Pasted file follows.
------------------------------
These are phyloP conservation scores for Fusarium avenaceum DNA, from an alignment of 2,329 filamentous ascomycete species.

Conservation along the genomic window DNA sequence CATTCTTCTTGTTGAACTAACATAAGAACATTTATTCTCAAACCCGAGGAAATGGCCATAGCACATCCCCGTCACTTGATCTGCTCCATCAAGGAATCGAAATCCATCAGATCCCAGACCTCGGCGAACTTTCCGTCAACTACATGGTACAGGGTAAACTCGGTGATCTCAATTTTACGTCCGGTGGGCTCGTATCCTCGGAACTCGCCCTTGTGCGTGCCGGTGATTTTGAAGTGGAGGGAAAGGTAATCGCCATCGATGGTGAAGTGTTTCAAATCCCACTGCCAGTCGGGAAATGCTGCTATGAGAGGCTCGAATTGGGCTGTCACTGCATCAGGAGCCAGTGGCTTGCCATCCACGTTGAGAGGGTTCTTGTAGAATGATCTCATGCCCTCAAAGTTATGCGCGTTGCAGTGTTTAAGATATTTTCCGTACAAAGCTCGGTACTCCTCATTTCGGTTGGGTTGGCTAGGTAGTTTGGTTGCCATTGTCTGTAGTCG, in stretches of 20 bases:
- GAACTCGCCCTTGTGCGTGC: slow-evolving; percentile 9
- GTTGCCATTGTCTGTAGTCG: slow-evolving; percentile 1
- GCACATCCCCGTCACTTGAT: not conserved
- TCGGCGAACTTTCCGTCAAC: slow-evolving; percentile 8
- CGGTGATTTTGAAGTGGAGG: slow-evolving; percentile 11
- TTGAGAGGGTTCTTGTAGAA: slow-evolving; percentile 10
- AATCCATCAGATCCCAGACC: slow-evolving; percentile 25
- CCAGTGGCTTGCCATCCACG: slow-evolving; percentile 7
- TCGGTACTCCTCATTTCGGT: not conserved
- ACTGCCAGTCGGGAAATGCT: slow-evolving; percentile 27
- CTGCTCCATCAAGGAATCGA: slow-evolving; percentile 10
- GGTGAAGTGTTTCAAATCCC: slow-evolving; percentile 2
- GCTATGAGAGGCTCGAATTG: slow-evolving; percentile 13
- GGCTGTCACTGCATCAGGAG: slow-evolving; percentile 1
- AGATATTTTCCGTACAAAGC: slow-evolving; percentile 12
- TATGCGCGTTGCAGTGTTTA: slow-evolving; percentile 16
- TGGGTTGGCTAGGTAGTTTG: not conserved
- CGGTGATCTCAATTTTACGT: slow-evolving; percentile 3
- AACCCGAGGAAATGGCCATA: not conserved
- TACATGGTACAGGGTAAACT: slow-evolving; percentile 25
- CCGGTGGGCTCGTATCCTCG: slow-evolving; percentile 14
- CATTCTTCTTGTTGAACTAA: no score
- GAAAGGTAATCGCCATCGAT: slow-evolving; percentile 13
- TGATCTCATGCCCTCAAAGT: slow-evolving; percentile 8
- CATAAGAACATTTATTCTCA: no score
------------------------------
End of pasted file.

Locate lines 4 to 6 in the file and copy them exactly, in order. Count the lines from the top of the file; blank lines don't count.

- GTTGCCATTGTCTGTAGTCG: slow-evolving; percentile 1
- GCACATCCCCGTCACTTGAT: not conserved
- TCGGCGAACTTTCCGTCAAC: slow-evolving; percentile 8